Are you, are you

Coming to the tree?

Where I told you to run

So we'd both be free

 

The boys locked eyes, and no-one moved. They stood silent, in awe of each other. 

 

Neither made the first move. The tree did. 

 

Strange things did happen here, no stranger would it be

If we met at midnight in our savior tree

 

It picked 412 up in one fell swoop, bringing him to the branch 409 was resting on in that very moment. 

 

The boys were understandably shocked, but they were too overwhelmed with emotions to process the living, moving tree. 

 

Instead, they clung tightly to each other, as if nothing else in the world mattered. They were both exhausted from a long night, and slowly, calmly, peacefully, fell asleep. 

They were woken some hours later, by the soft chirping of birds, the rustling of leaves, and quiet hums of an undiscernible origin. 412 did not release 409, for fear it had been all a dream. There was a moment where he thought it all had been a dream, where 412 was absolutely certain that he was still in the Young Army barracks, and 409 was dead. 

 

Then, the tree spoke. It was slow, and very, very human. Their tree, which had save them in so many ways, was alive. It was introducing itself. 

 

“I was so happy to see you boys safe,” the tree said, in a kindly voice that reminded 412 of the old wizard ghost that would occasionally keep them company on a long watch outside the wizard tower. “I am Benji Heap. I Transformed permanently into a tree when my time was up, and I would like nothing better than to offer you a home.”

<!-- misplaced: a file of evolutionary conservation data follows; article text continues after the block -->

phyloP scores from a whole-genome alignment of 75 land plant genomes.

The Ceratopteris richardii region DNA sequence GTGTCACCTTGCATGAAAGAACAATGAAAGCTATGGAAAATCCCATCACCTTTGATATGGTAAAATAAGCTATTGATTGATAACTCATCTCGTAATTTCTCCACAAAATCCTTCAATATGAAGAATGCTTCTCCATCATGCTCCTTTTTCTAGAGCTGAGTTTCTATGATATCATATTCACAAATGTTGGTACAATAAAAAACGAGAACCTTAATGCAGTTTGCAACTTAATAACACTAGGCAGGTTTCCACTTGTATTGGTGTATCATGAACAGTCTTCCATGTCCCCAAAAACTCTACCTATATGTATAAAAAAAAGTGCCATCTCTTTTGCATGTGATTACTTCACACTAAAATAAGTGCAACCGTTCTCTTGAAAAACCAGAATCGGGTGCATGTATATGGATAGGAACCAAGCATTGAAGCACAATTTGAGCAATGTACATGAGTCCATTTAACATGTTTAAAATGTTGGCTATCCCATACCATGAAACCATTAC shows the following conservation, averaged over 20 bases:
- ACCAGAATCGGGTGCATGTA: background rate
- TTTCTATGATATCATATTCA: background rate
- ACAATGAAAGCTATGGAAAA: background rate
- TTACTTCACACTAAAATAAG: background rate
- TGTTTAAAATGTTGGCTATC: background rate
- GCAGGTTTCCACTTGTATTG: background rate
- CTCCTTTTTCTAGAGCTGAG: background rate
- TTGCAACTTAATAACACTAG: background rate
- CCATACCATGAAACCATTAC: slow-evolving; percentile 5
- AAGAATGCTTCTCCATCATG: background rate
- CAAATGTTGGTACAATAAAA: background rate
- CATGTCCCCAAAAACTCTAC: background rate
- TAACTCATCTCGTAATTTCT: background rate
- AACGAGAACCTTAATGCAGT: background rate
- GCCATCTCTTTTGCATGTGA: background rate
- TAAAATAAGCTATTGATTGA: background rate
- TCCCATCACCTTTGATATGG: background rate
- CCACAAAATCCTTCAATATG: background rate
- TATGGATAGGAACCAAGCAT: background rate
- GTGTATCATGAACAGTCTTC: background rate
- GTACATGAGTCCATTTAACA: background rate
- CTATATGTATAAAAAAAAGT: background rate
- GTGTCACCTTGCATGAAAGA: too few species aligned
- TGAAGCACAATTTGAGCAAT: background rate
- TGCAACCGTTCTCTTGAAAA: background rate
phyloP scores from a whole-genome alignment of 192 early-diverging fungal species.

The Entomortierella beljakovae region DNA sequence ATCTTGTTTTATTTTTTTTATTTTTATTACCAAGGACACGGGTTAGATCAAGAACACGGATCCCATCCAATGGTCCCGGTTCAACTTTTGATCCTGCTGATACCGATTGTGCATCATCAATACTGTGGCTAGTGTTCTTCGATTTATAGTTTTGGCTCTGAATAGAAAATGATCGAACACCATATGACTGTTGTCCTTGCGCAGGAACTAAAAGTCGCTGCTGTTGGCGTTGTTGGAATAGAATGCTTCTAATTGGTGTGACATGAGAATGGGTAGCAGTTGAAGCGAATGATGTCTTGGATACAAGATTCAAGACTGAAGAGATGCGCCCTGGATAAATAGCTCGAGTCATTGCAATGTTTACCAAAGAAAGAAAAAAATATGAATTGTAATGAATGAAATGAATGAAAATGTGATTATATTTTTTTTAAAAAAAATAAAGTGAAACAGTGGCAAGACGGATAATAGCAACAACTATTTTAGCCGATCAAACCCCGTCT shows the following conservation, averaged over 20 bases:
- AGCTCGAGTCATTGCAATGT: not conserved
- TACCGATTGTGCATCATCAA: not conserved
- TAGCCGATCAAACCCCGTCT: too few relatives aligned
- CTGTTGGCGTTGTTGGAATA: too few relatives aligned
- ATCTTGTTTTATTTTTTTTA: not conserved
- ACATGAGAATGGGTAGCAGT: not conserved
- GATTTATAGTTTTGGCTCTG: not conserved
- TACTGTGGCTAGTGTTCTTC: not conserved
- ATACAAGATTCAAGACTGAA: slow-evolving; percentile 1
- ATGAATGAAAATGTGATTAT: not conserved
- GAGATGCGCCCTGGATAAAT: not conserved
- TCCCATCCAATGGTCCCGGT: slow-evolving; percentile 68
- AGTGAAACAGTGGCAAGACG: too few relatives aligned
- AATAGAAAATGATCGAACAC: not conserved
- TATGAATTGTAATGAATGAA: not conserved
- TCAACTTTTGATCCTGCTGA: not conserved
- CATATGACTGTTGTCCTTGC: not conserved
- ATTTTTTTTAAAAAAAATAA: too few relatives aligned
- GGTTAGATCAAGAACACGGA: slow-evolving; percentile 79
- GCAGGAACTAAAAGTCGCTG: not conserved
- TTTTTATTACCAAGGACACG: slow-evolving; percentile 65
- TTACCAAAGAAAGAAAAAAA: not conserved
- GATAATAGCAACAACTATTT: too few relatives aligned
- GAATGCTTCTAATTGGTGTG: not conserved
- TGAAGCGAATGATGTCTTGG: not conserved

Are you, are you

Coming to the tree?

They strung up a man

They say who murdered three

 

Benji Heap considered the two boys whom he sheltered in his branches to be grandchildren. In fact, he was pretty sure one of them was his grandchild. 

 

He loved them just as much as he had loved his own children, and sincerely wished that they would visit, so his grandchildren could have a life outside of the forest. It was not to be, but eventually, the boys, who he had named Theo (the obviously Heap one), and Jack, left. 

 

They had spent years with Grandpa Benji, and Theo wanted to learn Magyk (Grandpa Benji had taught them a few spells, and Theo fell in love). Jack did not particularly care either way, but he went everywhere Theo did, and was excited enough to be going on an adventure. 

 

They returned to a Castle without the Young Army, where people wore bright colors and sent confused looks at the two boys who looked like the forest and acted as if they had never eaten a loaf of bread in their lives. (They had not.)

 

Strange things did happen here, no stranger would it be

If we met at midnight in grandfather’s tree

 

Theo apprenticed at the Wizard tower, where a boy who looked just like him, albeit older, was the Extraordinary Apprentice. 

 

Jack wandered, finding his path much more slowly than Theo. But when he did, it was just right. ‘

 

On one of his paddles along the moat, Jack ventured into the Marram Marshes. There he met Zelda, who was Grandpa Benji’s sister, and taught him everything he had ever wanted to know about plants and potions. 

 

When Theo got pulled through a Glass of Time and fell in love with Alchemie, Jack was the reason he came back. He supported Theo no matter what, and Theo changed his apprenticeship. 

 

When Jack somehow started a friendly Witch Coven with Lucy Heap, the wife of the Extraordinary apprentice, Theo was there to bring him the ingredients and supplies only alchemists could really make well. 

 

Are you, are you

Coming to the tree?

Where dead man called out for his love to flee

 

And, when Theo finally realized that the man who looked just like him probably did so for a reason, they went to check the records together. They each found a family, but it was not their first family. That honor was reserved for each other. Theo was Jack’s and Jack was Theo’s. 

 

When Theo and Jack brought their loved ones to visit Grandpa Benji, he was the happiest tree in the world, and they were the happiest boys on Earth. 

 

Strange things did happen here, no stranger would it be

If we met at midnight in grandfather’s tree